Huawei to virtual world: Give us your desktops and no-one gets hurt

Telecom-directed virty efforts won't be pitched at mainstream workloads … yet

Internet Security Threat Report 2014

Huawei's ambitions in the virtualisation market centre on desktop virtualisation and network function virtualisation for telcos, according to the company's CTO for data centre solutions Ron Raffensperger.

The Chinese company was this year's only new entrant to Gartner's Magic Quadrant for x86 virtualisation, a position that the analyst firm said reflects strong growth in its home nation and other developing economies.

Raffensperger agrees with that assessment, telling The Register that emerging markets are keen to move from PCs to lower-cost devices. That opportunity to offer a desktop virtualisation (VDI) rig presents plenty of opportunities, and the fact that Huawei runs 100,000 desktops in that mode using its own software doesn't hurt when the time comes to demonstrate proof of concept.

Huawei's cloudy suite is called FusionSphere and is based on the open source Xen hypervisor, which Raffensperger said Huawei has modified extensively to make it more secure, scalable and reliable.

“It does not bear much resemblance to Xen,” he said.

Huawei has tweaked the software heavily because the opportunity that got it interested in virtualisation was carriers' interest in network function virtualisation (NFV), the practice of putting more intelligence in the network core instead of in premises equipment. Delivering NFV often means running virtual machines to drive subscribers' desired applications. As carriers typically have a great many customers, Huawei's move into virtualisation therefore needed more scale than it felt Xen could deliver in unaltered form.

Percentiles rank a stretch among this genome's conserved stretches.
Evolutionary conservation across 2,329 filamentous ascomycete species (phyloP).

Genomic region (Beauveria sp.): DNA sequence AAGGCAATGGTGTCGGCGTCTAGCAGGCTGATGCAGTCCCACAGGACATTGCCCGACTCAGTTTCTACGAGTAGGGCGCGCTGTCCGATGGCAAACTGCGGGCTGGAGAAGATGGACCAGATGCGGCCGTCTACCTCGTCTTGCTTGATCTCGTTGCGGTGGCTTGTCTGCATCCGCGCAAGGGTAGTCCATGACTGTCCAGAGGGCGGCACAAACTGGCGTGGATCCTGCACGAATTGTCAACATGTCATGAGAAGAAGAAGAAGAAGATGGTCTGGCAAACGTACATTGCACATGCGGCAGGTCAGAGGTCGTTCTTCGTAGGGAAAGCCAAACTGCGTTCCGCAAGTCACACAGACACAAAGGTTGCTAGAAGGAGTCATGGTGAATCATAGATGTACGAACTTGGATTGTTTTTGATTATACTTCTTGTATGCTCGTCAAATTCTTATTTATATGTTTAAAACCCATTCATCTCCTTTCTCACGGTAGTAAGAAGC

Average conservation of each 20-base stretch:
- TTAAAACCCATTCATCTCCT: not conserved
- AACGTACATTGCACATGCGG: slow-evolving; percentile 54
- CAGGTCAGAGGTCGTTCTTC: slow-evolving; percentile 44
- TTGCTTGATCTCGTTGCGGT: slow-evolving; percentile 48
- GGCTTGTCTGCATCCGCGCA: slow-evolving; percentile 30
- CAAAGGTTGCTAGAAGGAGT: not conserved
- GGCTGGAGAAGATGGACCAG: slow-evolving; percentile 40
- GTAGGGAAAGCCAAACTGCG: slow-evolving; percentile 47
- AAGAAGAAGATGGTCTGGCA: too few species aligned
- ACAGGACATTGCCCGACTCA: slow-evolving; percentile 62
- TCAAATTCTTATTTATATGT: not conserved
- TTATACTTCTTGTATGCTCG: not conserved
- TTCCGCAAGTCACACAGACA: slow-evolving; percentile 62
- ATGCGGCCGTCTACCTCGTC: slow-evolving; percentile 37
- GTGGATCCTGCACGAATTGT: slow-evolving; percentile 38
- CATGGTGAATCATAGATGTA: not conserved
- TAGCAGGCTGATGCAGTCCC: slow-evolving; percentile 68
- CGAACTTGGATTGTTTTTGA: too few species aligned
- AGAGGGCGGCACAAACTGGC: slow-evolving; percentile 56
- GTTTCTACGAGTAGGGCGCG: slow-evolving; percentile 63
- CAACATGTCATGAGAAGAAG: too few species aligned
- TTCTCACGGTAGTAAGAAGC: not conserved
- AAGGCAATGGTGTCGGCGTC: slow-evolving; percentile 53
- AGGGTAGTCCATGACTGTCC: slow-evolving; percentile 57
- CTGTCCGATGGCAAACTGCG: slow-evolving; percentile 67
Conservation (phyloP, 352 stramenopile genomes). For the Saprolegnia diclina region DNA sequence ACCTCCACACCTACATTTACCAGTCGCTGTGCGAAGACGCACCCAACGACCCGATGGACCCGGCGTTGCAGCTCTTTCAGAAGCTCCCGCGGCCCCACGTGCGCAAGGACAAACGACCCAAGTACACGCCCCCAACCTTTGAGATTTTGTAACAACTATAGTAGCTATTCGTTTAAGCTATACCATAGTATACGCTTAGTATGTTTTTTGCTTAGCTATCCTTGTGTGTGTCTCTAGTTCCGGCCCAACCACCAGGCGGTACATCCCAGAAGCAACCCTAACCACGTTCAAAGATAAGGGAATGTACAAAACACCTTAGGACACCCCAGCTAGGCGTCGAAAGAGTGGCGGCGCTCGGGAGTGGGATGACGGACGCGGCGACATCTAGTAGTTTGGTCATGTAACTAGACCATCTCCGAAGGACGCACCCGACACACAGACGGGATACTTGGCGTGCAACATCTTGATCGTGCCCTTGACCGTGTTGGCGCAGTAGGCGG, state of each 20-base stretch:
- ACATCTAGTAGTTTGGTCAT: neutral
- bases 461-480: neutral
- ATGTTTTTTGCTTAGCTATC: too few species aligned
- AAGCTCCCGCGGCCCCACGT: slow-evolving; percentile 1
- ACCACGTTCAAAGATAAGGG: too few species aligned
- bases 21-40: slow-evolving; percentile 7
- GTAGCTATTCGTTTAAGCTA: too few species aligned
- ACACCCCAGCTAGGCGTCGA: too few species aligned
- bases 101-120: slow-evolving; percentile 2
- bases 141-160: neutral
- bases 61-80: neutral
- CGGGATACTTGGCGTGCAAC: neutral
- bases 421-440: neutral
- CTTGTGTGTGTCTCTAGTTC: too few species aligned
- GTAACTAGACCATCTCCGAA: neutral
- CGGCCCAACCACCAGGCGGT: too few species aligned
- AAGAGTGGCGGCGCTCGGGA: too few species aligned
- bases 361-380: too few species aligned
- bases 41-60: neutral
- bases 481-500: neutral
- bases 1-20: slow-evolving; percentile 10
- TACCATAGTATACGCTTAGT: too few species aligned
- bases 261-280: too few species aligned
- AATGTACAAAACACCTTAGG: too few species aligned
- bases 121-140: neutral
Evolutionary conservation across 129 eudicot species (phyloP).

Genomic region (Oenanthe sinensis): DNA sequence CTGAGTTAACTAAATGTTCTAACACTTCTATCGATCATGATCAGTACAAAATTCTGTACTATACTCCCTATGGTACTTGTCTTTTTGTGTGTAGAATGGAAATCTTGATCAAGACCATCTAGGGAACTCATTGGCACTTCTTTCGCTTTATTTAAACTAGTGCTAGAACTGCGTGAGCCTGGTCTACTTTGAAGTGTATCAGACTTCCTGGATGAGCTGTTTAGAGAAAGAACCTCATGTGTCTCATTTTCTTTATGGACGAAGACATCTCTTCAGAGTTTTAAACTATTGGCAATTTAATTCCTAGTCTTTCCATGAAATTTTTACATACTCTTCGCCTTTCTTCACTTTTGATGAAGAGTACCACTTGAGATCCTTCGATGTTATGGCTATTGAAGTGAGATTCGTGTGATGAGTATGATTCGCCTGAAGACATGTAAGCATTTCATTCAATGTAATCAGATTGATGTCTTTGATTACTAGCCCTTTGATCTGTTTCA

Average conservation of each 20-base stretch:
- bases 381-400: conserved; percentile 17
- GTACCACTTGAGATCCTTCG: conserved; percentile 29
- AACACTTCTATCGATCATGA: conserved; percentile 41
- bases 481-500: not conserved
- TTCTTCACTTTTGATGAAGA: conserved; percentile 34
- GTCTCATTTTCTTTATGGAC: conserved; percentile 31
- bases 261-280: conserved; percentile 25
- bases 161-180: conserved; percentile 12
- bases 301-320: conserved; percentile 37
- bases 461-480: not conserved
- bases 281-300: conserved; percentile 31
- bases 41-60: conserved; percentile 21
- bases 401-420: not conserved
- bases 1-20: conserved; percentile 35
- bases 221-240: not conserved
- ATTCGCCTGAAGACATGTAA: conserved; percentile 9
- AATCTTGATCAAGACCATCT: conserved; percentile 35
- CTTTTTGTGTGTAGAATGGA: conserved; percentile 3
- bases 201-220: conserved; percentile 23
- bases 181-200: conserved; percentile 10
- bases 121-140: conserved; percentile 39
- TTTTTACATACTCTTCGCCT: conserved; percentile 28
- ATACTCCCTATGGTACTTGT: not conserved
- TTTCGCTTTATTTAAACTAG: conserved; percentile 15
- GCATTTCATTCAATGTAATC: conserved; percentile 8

Which is not to say the company is interested only in VDI and carriers. Raffensperger said Huawei is now also in the business of selling server virtualisation to anyone, anytime, and can put resources in the places its partners want to take FusionSphere to market. He also feels the company's best chances to succeed will come in nations that aren't currently very virtualised and therefore offer greenfield opportunities where VMware and Microsoft aren't present. Within those markets, industries like government and media look especially juicy, the latter thanks to broadcasters' rapid moves into digital production.

Huawei also has half an eye on the hybrid cloud market, and is contemplating software Raffensperger said would see “a distributed cloud data centre where you have the ability to move workloads between multiple physical data centres that look like a logical data centres.” The CTO feels that arrangement could span private and public clouds.

If such a product were to eventuate, Huawei would be in direct competition with VMware and Microsoft. For now, however, it is trying to be open. Raffensperger said he feels participation in OpenStack is important to the company's ambitions and that despite offering its own servers, networking and storage Huawei intends to make sure its software is validated to run with top-tier hardware providers like EMC, HP and Cisco.

But Huawei is also ambitious. “As we looked at the enterprise businesses, we decided we do not want to be just pushing boxes,” Raffensperger said. “There's a need for virtualisation in a lot of the markets where we have opportunities.” ®

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